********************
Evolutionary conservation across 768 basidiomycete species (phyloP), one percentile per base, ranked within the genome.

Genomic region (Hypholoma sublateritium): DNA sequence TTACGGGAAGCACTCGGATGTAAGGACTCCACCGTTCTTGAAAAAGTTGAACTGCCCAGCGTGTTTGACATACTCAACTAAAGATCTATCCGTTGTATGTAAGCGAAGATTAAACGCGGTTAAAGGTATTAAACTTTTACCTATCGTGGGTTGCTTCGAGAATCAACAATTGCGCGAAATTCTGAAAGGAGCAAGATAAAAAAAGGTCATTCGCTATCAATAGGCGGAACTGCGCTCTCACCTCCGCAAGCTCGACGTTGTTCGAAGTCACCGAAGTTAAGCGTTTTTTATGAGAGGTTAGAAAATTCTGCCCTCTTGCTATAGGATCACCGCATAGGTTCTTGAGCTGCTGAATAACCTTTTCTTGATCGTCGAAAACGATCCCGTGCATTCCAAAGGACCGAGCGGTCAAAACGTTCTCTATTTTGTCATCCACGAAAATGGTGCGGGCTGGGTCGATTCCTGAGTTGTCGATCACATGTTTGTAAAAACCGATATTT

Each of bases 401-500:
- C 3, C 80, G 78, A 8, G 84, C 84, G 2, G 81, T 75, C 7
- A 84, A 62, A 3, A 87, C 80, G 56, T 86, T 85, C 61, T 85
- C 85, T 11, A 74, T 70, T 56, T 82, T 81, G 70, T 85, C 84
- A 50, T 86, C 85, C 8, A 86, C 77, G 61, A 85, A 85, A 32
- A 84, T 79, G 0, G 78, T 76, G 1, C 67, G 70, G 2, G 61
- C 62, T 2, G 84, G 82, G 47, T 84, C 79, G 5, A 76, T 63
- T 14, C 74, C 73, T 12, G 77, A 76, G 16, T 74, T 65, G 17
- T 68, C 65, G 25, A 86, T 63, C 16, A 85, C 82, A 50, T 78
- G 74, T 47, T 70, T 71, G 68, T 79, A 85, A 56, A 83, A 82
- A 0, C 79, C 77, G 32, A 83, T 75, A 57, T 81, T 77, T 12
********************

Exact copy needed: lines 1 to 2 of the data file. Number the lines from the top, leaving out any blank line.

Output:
Evolutionary conservation across 768 basidiomycete species (phyloP), one percentile per base, ranked within the genome.

Genomic region (Hypholoma sublateritium): DNA sequence TTACGGGAAGCACTCGGATGTAAGGACTCCACCGTTCTTGAAAAAGTTGAACTGCCCAGCGTGTTTGACATACTCAACTAAAGATCTATCCGTTGTATGTAAGCGAAGATTAAACGCGGTTAAAGGTATTAAACTTTTACCTATCGTGGGTTGCTTCGAGAATCAACAATTGCGCGAAATTCTGAAAGGAGCAAGATAAAAAAAGGTCATTCGCTATCAATAGGCGGAACTGCGCTCTCACCTCCGCAAGCTCGACGTTGTTCGAAGTCACCGAAGTTAAGCGTTTTTTATGAGAGGTTAGAAAATTCTGCCCTCTTGCTATAGGATCACCGCATAGGTTCTTGAGCTGCTGAATAACCTTTTCTTGATCGTCGAAAACGATCCCGTGCATTCCAAAGGACCGAGCGGTCAAAACGTTCTCTATTTTGTCATCCACGAAAATGGTGCGGGCTGGGTCGATTCCTGAGTTGTCGATCACATGTTTGTAAAAACCGATATTT